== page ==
If you’ve been with me a while, you probably realize that I’m fond of gadgets. Especially gadgets that have to do with making or recording music.
For a number of years I’ve been using the Yamaha MD-8 8-track digital recorder pictured above. It’s pretty big–19 inches wide and 16 inches front to back. I won’t bore you by trying to tell you what all of those knobs, switches, and sliders do, but suffice it to say it took months to learn to use it effectively. And I’m sure I never have made full use of everything this recorder is capable of doing.
It’s done a great job, though. It replaced a similar looking Yamaha recorder. But that one was analog–I won’t try to explain that, either–and recorded on cassette tapes. You remember those things?
But the MD-8 recorded on a special digital media that I’m not certain is even still being manufactured now. Although I still have a couple of unused media and could reuse the ones I’ve already recorded on, it’s not an appealing thought. Not when one of those critters only holds about eighteen minutes’ worth of music.
And the MD-8 was getting harder for me to get motivated to use. Not to mention I wonder what I would’ve done if it had ever needed repair.
So when I saw an advertisement a week or two back for a new Tascam eight-track recorder (the DP-008EX, if you’re interested–still the DP-008EX even if you’re not) pictured above. It’s the ultimate in small–nine by five inches–while still providing most of the features of more expensive units. The Yamaha had been somewhere between $500-1000 way back when, while the Tascam was only $150!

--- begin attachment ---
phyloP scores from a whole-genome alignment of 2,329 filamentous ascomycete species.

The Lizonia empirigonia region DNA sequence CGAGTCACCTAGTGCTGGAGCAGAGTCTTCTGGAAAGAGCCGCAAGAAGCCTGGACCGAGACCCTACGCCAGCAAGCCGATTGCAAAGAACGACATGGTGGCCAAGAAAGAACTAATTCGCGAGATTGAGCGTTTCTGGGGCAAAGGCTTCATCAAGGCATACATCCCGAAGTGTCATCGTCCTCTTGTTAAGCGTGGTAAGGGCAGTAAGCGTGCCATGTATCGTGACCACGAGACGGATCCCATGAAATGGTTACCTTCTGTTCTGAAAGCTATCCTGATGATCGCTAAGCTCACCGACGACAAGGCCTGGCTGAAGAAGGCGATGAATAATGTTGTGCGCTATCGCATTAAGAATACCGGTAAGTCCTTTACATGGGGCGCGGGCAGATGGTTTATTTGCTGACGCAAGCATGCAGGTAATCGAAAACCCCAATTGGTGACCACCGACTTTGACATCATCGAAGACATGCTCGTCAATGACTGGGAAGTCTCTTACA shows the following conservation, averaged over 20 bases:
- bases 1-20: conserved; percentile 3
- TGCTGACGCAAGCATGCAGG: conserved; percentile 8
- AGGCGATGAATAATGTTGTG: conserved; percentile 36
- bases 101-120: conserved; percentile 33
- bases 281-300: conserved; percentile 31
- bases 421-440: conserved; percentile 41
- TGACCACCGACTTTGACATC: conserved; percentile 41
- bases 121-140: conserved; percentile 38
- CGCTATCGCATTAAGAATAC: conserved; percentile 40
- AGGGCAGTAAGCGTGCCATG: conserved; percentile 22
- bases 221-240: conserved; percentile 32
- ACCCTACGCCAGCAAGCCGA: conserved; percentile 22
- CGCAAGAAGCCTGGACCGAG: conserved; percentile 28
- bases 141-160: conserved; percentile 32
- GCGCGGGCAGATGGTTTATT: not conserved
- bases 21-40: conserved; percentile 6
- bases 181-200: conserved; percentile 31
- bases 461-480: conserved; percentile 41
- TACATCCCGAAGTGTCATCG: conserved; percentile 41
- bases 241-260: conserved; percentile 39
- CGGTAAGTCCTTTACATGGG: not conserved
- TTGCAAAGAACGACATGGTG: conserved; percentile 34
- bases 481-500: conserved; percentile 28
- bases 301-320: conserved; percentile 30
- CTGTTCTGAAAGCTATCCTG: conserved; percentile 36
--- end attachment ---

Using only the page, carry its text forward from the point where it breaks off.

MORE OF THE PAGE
It has some built in features the Yamaha doesn’t have, while lacking one or two the Yamaha has. Fair trade off, I think. But–lo and behold!–the Tascam uses SD cards and has a USB connection for uploading to a computer. With the Yamaha, I had to burn songs to a CD to get them to a computer.
And the Tascam has a built in pair of mics that are remarkably good. And playing my guitar directly into one of the inputs sounds immensely better than I could ever manage with the Yamaha.
I admit I’m still learning to use my new toy, but it’s going faster and smoother than with the Yamaha. $150 was a small price to pay for something that seems to be meeting my needs better overall than the Yamaha.
Here’s one final picture: the Tascam sitting on top of the Yamaha to show the comparative size.
What about you? Have you received–or maybe bought for yourself–a new “toy” recently? How about sharing the info in a comment?
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